I have from time to time had friends in the government, but have not necessarily been better informed because of them. They were eager to defend, and reluctant to explain. Some were very good friends before they got strategic posts and after they left them, but became poor communicators just while they were in those posts. Manmohan Singh and his principal officers spoke with one voice because they were united in thought. There was so much articulation of policy on file, in the minister’s speeches, in documents which he invariably read through, that one could speak with confidence for the ministry. Today’s officers, however good they might be, cannot, because the ministers are not capable of understanding and developing policies – and do not have the confidence in the officers to leave policies to them.
How then can one function as an economic journalist? I try to make up for lack of official inputs by reading newspapers. The great thing about India is that so much leaks out of the government; if one reads newspapers carefully, one generally gets the picture. The difficulty is that the picture does not emerge out of day-to-day reading of newspapers, for they do not give the background and do not connect up stories. There are no economic magazines with a broad sweep. Economic and Political Weekly comes closest, but has too few facts and too much opinion (except on monetary policy). So what I do is to sit down once in three months and read through the quarter’s newspapers – those that I respect.
That reading gives me an idea of where the action is and where it is tending. But it still does not give me the impression that Woods has – that the reforms process has gathered momentum. One can make a list of the “reforms” being done – sale of a PSU, introduction of state VAT, freer foreign exchange for exporters, reduction in import duty on hair oil, etc etc – and derive an impression of a process. But reforms must have a macro objective; the objective would define what is a reform and what is not, and whether it is significant or not. I see no overall end-result that this government wants to reach; instead, I see the enormous damage it has done by, for instance, borrowing ever more, raising agricultural import duties, and making government expenditure ever less productive. I just do not see the momentum of reforms. I see the unrelenting momentum of instinct for survival and greed.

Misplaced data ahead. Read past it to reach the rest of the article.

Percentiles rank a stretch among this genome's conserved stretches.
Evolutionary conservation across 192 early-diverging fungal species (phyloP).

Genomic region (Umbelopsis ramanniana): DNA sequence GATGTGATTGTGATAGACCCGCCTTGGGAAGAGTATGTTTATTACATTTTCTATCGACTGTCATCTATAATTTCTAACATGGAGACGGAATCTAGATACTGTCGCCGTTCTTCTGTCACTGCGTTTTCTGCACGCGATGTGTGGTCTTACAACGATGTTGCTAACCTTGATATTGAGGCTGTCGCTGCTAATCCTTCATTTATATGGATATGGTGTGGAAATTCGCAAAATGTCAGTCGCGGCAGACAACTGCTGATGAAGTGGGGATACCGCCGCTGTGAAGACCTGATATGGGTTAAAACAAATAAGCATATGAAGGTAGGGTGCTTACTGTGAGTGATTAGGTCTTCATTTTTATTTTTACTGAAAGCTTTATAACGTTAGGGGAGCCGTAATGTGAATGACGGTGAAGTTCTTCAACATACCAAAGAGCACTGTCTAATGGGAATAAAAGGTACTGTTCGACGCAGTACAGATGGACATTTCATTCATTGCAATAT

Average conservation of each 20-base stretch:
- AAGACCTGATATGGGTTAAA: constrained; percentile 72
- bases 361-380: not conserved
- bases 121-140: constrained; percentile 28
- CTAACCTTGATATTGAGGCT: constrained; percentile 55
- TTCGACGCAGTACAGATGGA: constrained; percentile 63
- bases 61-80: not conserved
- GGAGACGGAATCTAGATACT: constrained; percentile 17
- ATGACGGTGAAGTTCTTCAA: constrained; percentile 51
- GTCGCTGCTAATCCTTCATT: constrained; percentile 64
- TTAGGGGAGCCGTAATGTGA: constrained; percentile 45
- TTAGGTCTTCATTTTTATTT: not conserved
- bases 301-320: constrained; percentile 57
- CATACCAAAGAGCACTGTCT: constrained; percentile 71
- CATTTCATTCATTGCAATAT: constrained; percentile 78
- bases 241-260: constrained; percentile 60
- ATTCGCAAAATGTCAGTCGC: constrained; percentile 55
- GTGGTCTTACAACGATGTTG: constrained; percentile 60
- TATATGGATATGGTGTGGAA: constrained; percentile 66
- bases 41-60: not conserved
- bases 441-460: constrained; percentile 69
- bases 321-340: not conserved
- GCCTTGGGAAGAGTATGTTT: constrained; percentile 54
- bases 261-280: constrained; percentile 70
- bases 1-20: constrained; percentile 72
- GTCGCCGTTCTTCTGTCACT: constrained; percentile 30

Some of Woods’s cheer comes from the performance of the Indian economy; it must not be mixed up with the quality of economic policy. The Indian economy is surprisingly resilient; it reacts positively to small stimuli. But as Dharmakirti Joshi showed in his article in Business Standard last week, every industrial boom after 1996 has been short, modest and narrowly based. We do not know about the current one yet; but there are enough historical grounds for skepticism.

My remit is to write for the Indian reader. I cannot make her happy by telling her India is doing better than Burundi or Colombia. In any case, it is not my job to cheer her up, or to make her buy pharmaceutical or software shares. I am employed because someone thinks my judgment of economic affairs is good; my job is to give the reader an honest, serious personal view. So I am afraid that for the moment I do not see an alternative to cultivated cynicism. But I hope to make my cynicism amusing.

The return of colonialism?